There’s outrage all over social media today in response to a University of Illinois-Urbana Champaign job ad* that is being widely derided for asking academic adjuncts to teach courses for free. If that is what the ad were asking for, it would deserve the most acidic vitriol flung by the strongest hands, the most strident criticism shouted to the rooftops.
The thing is, that is not what the ad is asking for.
And what the ad is asking for is both more insidious and getting almost no attention at all because everyone is so fired-up about about the admittedly horrifying notion of asking people with advanced degrees to teach semester-long three-credit courses to paying college students for no remuneration whatsoever.
The ad calls for applicants with a master’s degree in social work and “prior relevant teaching experience at the college level” to “teach courses in the areas of social work practice, policy, research, Human Behavior and Social Environment (HBSE), and in other related areas.”
The list of Duties and Responsibilities makes clear that these are full-semester courses taught by adjunct faculty that we are talking about here:
The outrage comes in response to the final paragraph, which people are reading as promising a salary of $0 for teaching a course the first time through, with the mere possibility of future pay if the trial semester has proven the adjunct worthy enough to be assigned a future course. Here is what the final paragraph actually says:
In admin-speak, a “0% FTE” position is a position that occupies 0% of a full-time work week. In other words, as HR sees it, they have clearly indicated that there is not a course to be assigned here yet. The position is “unpaid,” because the ad is not actually a hiring ad; it is an ad that is making a call to collect a pool of qualified applicants for potential future courses that may become available.
This paragraph, the third in the ad itself, makes this clear. Or, at least, the writers of the ad think this paragraph makes this clear:
This call, as well as the misplaced outrage, points to what is really so fundamentally broken about higher ed’s reliance on adjunct labor:
- that it is reasonable for a big, research institution to assume that there are so many available people with advanced degrees, college-level teaching experience, and no or under-employment, that they would form an entire “pool of potential adjunct instructors/lecturers”;
- that these people have so little hope of employment that they would be content merely to pass the first round of screening for “consideration for adjunct teaching opportunities,” with no actual timeline or sense of when/whether these “opportunities” might become realities;
- that the labor of teaching in higher education is so under-valued that it is by necessity an add-on rather than a permanent job–for surely anyone whose application sits in such a pool is actively seeking full-time employment elsewhere;
- that this complete disrespect for teaching by extension indicates an utter lack of concern about the disadvantages for students who take courses taught by woefully under-resourced, temporary faculty.
All of the above speak to the disaster of exploitive labor conditions that is the landscape of higher education in the US today. It is worth saying out loud, slowly, with feeling, that although most people’s outrage at this ad has been misplaced, the knee-jerk response of reposting the one-sentence condemnation that a place is trying to hire adjuncts for free is still telling: the adjunctification of higher education has created situations so dire, across the board, that it seemed impossible to precisely no one that some enterprising college somewhere might stoop to the low of offering a “trial” class without pay for one semester as the necessary gateway to paid adjunct employment in subsequent semesters.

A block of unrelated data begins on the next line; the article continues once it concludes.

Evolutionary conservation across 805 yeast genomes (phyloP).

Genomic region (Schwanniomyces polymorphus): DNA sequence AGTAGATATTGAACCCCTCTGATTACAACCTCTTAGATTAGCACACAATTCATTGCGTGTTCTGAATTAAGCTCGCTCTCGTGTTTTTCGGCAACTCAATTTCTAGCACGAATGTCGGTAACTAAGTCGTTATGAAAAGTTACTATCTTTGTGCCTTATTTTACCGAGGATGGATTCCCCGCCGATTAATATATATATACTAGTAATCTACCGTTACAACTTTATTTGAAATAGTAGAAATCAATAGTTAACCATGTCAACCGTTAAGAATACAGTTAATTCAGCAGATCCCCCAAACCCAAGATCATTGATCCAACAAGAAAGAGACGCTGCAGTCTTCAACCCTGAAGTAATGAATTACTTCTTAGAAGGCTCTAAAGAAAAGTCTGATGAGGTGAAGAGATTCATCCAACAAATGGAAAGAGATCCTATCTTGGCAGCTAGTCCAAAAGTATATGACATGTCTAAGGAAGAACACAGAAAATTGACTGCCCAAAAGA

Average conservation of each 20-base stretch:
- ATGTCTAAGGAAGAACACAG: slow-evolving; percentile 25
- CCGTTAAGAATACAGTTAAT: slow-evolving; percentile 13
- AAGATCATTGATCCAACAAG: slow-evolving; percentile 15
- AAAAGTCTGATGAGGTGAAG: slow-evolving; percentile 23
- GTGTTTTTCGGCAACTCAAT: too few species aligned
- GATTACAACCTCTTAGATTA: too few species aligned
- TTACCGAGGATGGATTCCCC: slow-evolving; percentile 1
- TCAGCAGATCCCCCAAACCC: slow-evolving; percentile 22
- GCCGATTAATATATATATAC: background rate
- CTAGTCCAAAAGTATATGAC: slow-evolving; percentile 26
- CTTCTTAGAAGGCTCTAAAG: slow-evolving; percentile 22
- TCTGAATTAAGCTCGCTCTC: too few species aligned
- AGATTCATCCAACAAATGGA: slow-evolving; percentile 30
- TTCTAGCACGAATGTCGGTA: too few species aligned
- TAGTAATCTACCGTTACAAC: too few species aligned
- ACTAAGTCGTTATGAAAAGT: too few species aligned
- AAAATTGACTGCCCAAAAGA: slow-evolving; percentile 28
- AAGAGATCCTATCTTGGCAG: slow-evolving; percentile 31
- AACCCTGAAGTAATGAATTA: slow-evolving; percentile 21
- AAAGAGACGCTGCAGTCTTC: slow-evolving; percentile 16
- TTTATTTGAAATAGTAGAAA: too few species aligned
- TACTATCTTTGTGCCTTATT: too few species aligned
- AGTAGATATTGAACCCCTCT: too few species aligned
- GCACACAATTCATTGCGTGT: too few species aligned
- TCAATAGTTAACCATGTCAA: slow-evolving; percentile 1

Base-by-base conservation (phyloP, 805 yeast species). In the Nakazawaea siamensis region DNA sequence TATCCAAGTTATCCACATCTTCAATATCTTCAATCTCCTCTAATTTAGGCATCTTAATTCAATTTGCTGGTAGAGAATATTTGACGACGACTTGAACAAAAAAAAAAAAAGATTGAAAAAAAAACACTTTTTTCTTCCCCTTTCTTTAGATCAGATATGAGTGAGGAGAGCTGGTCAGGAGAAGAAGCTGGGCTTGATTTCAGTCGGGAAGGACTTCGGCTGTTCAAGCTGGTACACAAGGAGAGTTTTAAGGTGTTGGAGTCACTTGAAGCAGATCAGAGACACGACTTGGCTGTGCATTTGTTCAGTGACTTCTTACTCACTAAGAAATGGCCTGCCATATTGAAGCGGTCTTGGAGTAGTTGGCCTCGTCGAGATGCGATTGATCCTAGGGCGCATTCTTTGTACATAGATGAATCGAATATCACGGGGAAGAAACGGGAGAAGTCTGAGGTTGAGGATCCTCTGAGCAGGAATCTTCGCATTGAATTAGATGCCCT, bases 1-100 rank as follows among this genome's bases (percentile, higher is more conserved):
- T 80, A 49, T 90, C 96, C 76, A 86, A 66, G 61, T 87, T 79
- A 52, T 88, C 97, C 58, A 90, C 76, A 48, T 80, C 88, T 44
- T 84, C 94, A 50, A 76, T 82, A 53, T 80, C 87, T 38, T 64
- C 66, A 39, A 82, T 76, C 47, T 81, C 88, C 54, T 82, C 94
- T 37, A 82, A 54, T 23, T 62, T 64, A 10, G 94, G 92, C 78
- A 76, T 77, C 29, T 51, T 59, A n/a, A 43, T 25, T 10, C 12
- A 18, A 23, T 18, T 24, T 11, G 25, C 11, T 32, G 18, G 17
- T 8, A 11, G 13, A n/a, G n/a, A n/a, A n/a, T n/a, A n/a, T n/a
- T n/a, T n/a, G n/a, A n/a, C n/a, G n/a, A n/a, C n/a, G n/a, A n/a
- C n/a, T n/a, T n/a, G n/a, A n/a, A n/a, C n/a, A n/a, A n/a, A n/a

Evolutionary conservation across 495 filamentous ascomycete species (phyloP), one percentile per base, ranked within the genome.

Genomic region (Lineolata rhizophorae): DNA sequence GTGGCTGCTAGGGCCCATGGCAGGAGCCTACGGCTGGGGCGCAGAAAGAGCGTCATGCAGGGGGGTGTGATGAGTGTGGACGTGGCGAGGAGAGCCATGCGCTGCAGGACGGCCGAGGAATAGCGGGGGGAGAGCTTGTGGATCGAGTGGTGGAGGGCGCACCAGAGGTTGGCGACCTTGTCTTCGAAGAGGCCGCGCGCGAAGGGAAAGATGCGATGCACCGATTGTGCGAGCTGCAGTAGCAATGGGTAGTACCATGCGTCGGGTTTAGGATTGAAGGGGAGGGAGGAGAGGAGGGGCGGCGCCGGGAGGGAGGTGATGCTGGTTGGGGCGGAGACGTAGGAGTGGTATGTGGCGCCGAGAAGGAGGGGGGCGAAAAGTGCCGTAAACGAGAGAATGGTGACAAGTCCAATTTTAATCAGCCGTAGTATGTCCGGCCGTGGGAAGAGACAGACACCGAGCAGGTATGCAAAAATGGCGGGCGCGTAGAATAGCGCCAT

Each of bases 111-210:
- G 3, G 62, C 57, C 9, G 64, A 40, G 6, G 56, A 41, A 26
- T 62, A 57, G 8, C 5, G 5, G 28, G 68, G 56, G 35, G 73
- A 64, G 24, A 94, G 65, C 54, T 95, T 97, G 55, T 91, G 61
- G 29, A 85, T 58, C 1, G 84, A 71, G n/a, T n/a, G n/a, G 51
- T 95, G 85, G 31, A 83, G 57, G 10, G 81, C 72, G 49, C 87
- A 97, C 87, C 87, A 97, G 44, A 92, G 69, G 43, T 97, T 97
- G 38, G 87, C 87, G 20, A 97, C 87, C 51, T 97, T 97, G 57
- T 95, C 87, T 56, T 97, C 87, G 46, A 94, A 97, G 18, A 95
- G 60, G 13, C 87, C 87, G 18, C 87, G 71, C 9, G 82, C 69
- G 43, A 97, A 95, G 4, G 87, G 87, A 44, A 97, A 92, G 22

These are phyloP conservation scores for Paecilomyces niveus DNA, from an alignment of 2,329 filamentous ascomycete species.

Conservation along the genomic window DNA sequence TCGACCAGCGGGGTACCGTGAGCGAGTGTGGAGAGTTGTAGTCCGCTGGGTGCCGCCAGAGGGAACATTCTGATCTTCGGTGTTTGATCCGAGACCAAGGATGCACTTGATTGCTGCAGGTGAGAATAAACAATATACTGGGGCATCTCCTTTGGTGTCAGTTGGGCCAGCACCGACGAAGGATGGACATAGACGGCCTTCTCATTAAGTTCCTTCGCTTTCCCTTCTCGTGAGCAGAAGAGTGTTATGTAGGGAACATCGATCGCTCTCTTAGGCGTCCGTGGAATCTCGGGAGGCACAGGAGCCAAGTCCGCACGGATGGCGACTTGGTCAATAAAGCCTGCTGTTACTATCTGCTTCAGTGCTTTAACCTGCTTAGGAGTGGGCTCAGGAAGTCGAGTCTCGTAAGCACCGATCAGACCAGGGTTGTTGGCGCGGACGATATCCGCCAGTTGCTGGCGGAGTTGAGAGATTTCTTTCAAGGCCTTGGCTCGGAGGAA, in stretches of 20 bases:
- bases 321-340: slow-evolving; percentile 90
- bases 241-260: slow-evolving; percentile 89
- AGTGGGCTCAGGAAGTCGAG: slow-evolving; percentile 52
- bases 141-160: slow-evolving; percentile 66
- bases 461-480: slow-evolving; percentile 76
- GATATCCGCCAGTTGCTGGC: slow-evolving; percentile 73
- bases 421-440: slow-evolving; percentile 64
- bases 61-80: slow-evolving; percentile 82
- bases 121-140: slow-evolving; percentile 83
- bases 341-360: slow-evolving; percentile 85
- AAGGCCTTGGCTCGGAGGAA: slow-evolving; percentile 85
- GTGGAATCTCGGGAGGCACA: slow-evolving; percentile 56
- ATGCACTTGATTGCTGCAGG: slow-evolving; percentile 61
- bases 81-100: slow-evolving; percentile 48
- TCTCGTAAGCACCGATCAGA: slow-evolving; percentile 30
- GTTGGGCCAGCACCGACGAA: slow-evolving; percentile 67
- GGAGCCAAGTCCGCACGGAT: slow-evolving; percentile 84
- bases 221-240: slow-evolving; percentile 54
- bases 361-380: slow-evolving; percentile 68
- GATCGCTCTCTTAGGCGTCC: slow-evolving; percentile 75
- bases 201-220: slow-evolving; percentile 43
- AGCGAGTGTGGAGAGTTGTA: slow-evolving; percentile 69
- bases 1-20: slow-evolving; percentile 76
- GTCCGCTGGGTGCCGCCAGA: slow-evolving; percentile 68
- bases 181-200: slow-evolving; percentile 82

This, then, is where we are. Higher education is so notorious for devaluing its educators that we are not surprised enough to go close read the ad when we are told that there is a place brazenly asking people to apply to be faculty for free.
I cannot think of a more dismal yet apt metaphor for the effects of the shift over the last two decades to a predominantly precariously-employed academic workforce. The collective cynicism and outrage of social media reactions to this ad makes clear how deeply, rightfully resentful people are that institutions assume potential hires will be grateful for any crumbs they are thrown, up to and including being put into a pool of “potential adjuncts.” The ad itself betrays the absolute tone-deafness of institutions that operate in terms of balance sheets without any willingness to consider the living wages of those they employ, the compromises such exploitation necessitate in terms of the student experience, or what it means to be ostensibly delivering an “education” when the actual educators are the least valued piece of the institution.
I wish our collective outrage were more laser-focused on that last point. Rather than screaming at UIUC for attempting to hire people for free (which it could rightfully say it is not actually trying to do), I would love a collective calling out of the callous assumptions that underpin its ad.
Social media outrage can sometimes be activism, when it lands collective criticism at the feet of companies or institutions that might make policy changes. What could we do to force UIUC to confront its willingness to perpetuate a casual disregard for the precarious conditions of actual adjuncts, who cannot afford to apply for “opportunities” that may never materialize? I am not entirely sure, given the deaf ears that institutions largely turn to even the most eloquent critiques of this labor catastrophe.
But I do know that faculty, and students, deserve much much better than a job ad so poorly constructed that it seems to be merely the logical extension of our most cynical fears about academia.
*Here is a link to the ad itself.